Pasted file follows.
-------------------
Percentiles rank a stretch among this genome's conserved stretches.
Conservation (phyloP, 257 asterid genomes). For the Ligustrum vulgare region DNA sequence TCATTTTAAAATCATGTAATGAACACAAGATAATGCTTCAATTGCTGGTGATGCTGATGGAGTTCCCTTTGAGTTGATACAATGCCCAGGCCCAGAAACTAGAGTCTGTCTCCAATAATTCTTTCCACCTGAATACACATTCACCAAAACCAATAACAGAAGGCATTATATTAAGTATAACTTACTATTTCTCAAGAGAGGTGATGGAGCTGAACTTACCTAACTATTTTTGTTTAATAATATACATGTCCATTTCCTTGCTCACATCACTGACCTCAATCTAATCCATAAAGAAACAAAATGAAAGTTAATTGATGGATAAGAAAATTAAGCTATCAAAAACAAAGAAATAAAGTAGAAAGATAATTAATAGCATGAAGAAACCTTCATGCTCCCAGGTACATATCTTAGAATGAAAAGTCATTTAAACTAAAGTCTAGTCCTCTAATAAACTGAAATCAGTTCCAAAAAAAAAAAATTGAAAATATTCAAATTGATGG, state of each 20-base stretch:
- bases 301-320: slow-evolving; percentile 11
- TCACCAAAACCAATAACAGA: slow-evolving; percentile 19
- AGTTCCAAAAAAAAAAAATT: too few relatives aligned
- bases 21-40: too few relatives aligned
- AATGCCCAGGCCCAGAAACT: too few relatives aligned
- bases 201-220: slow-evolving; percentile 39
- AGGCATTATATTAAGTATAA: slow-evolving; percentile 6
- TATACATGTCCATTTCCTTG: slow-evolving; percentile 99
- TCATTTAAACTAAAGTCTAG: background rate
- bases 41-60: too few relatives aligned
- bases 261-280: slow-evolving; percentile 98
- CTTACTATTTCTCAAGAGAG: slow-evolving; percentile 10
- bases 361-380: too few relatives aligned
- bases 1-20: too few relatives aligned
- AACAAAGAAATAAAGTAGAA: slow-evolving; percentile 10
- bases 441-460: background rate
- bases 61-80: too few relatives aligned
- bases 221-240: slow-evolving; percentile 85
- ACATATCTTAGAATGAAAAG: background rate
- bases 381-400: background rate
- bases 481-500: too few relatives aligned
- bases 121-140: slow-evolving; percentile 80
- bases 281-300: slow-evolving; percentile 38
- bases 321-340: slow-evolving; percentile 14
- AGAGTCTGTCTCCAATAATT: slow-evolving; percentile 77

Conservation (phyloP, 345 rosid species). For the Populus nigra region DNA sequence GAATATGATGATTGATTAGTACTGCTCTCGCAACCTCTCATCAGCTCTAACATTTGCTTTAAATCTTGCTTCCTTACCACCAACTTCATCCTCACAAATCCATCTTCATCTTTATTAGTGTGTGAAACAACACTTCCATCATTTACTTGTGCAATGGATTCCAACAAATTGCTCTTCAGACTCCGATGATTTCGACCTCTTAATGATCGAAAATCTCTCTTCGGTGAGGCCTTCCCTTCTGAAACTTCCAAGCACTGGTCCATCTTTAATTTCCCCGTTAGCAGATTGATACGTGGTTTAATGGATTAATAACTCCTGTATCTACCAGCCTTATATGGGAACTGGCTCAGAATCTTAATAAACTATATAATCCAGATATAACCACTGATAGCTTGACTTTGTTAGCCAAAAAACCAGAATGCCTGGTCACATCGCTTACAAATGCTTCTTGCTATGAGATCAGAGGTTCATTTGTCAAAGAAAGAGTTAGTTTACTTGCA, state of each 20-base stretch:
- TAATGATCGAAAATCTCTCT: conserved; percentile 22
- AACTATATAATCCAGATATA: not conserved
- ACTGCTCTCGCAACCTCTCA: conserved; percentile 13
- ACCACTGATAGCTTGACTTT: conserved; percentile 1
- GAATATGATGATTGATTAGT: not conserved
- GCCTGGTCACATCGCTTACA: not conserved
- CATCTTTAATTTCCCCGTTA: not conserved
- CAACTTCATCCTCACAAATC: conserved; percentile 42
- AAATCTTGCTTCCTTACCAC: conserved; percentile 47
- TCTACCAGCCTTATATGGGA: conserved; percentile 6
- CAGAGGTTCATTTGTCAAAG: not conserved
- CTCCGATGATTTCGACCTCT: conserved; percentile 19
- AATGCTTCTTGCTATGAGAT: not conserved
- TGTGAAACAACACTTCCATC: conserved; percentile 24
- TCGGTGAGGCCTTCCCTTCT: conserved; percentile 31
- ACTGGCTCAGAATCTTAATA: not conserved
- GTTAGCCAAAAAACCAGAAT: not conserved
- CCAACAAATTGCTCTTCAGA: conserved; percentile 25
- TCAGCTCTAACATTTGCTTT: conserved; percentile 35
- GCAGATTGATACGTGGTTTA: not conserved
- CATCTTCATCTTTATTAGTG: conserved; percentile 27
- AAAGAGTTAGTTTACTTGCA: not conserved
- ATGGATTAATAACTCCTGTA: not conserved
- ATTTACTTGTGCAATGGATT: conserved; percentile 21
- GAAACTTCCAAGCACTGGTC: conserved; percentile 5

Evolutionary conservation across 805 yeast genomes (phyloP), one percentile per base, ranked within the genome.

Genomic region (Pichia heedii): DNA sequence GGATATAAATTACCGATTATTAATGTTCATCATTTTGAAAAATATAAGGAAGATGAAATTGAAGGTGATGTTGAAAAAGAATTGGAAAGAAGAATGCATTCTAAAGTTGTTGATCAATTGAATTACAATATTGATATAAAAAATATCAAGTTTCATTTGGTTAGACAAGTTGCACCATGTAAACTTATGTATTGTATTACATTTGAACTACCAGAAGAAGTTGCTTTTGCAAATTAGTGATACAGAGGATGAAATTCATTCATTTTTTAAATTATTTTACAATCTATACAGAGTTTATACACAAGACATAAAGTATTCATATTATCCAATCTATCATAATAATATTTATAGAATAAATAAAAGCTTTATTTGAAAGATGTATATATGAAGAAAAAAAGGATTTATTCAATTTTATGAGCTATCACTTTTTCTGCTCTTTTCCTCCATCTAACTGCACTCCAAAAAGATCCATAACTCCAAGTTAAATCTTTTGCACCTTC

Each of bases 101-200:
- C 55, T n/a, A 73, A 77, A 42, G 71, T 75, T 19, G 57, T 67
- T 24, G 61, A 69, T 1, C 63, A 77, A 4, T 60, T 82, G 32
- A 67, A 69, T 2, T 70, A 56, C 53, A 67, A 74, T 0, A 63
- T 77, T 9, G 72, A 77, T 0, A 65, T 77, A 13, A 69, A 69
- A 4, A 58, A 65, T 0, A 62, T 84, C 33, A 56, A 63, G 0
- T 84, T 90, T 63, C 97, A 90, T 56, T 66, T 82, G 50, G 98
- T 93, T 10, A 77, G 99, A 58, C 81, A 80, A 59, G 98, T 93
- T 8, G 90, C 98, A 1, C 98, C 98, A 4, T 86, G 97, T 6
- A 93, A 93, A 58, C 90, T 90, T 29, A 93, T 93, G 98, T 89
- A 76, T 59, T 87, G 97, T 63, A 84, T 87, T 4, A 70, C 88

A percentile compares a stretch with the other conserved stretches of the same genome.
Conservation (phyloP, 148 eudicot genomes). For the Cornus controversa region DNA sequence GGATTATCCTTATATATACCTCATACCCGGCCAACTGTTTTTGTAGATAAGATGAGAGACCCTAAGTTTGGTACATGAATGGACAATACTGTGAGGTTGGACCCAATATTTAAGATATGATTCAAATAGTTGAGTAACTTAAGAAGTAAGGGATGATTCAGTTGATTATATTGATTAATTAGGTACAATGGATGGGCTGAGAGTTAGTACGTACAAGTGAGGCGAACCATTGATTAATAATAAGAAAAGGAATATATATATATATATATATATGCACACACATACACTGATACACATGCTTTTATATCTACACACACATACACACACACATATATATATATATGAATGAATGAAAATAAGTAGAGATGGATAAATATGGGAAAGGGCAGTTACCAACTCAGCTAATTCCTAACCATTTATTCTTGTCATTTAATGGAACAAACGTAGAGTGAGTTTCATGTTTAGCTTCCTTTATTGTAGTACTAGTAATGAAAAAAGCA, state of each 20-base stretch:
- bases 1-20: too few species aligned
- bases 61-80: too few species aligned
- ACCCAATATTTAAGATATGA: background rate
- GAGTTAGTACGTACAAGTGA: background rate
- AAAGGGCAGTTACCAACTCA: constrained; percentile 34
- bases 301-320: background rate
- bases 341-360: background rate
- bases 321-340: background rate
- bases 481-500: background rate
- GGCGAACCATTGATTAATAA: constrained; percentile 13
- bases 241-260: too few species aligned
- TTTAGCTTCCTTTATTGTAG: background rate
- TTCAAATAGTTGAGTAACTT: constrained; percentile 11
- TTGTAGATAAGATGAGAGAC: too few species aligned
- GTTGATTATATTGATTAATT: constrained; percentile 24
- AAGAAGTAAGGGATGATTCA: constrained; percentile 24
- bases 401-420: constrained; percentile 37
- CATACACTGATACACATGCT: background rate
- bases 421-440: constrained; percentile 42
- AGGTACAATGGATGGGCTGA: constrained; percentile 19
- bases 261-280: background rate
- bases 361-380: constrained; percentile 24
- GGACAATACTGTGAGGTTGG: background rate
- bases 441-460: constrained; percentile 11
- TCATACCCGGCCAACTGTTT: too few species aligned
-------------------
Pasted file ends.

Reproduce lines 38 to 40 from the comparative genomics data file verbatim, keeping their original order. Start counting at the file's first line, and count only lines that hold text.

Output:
- TCTACCAGCCTTATATGGGA: conserved; percentile 6
- CAGAGGTTCATTTGTCAAAG: not conserved
- CTCCGATGATTTCGACCTCT: conserved; percentile 19